intellectualism," and to a "deep-reaching inferiority complex"
that encourages blacks to portray themselves as societys
Affirmative action-a necessary evil 30 years ago, he says,
comparing it to chemotherapys role against cancer-has now
become a way for black students with mediocre academic records
to leap ahead of more-qualified white and Asian students in
gaining admission to elite colleges. Once they are there, he
says, the black students on average continue to do poorly. Many
of them graduate, but without learning much.
"If every black student on a selective college campus were
admitted according to the same criteria as other students," Mr.
McWhorter writes, "it would help to erode lingering feelings of
inferiority to whites, and lessen the drive to assuage this by
taking refuge in dwelling unduly upon vestiges of victimhood and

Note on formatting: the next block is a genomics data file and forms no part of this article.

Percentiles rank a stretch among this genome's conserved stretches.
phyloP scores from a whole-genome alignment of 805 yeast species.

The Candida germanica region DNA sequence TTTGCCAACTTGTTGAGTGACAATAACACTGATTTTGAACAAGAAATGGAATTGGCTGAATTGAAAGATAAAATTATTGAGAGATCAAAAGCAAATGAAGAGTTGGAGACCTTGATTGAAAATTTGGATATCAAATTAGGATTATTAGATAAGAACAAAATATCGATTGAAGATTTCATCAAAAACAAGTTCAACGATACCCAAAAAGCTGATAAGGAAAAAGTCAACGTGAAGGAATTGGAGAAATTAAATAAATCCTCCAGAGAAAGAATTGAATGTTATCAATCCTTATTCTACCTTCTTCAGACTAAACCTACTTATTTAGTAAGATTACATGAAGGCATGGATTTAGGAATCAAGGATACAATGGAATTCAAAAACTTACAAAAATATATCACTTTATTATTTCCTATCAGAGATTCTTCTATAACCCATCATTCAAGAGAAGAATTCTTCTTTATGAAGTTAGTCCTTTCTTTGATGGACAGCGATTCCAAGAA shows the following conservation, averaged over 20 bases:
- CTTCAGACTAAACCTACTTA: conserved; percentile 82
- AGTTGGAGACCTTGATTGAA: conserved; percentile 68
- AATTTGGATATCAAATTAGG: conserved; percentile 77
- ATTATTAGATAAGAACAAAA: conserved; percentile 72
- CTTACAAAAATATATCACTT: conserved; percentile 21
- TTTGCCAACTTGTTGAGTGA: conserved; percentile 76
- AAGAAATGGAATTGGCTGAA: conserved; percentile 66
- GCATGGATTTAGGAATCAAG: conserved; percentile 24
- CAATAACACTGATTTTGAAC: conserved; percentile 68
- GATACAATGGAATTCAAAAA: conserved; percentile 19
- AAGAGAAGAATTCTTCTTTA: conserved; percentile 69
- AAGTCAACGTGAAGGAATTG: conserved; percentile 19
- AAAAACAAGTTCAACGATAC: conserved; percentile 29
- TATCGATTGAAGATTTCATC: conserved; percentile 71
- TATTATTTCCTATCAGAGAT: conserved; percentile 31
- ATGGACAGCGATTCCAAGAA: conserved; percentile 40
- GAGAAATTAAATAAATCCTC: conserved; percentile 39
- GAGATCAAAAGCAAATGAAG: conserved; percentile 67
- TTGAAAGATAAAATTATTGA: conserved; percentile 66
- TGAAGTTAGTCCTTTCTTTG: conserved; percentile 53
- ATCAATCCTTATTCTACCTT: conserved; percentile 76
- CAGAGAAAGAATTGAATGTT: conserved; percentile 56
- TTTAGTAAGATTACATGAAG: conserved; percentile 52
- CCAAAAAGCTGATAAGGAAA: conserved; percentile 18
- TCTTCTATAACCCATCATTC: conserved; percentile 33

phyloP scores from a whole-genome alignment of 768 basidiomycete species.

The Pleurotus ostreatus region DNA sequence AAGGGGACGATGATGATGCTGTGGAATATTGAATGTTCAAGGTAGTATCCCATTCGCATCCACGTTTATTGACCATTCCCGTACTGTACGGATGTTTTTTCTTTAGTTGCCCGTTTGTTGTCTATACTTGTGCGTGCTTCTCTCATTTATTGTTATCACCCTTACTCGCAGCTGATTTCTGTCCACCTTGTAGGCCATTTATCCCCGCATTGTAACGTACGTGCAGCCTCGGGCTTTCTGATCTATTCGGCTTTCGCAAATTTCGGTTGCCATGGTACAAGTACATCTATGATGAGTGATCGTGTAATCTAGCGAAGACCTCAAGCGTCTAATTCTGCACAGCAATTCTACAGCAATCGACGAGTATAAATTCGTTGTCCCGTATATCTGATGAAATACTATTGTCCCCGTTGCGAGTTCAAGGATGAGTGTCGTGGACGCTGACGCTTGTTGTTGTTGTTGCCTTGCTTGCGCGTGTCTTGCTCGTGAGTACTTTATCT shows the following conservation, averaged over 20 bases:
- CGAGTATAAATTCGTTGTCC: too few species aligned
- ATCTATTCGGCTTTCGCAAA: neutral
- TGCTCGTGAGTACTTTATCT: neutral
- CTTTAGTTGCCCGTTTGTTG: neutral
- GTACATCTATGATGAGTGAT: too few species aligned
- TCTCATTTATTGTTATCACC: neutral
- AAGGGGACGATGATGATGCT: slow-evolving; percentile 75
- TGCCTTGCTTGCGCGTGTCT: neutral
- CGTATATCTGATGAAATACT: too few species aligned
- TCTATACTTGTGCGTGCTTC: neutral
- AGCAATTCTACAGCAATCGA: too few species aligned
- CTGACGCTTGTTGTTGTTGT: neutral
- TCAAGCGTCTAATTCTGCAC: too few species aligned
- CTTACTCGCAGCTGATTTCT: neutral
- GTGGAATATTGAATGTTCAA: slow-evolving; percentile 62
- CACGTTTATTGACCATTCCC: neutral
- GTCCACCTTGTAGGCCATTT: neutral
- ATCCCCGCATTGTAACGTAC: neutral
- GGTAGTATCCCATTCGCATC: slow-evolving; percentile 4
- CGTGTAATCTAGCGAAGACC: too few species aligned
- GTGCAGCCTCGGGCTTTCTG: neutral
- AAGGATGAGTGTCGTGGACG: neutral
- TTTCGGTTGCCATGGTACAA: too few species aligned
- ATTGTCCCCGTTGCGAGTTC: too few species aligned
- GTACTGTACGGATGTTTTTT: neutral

passing this on to children."
Abandoning racial preferences would surely weaken racial
diversity at many colleges-another necessary evil, he says. That
would be unfortunate, Mr. McWhorter said in an interview, "but
the reason I think its tolerable is that it would be temporary.
It would get around in the black community that there are
efforts that need to be made, that you have to work harder, and
what would happen is there would be a reason to embrace
school." Affirmative action, he says, encourages certain
"defeatist thought patterns."
"Black America is currently caught in certain ideological
holding patterns that are today much, much more serious barriers
to black well-being than is white racism, and constitute nothing
less than a continuous, self-sustaining act of self-sabotage,"
writes the 34-year-old professor.
In his book, Mr. McWhorter defines the three thought patterns:
Victimology-a tendency of black Americans to blame their
problems on often nonexistent white racism. He argues that black
people have made such tremendous progress since the start of the
civil-rights movement that their frequent cries of racism are no
For example, he writes, less than one-fourth of black Americans
live in poverty today, compared with 55 percent in 1960; twice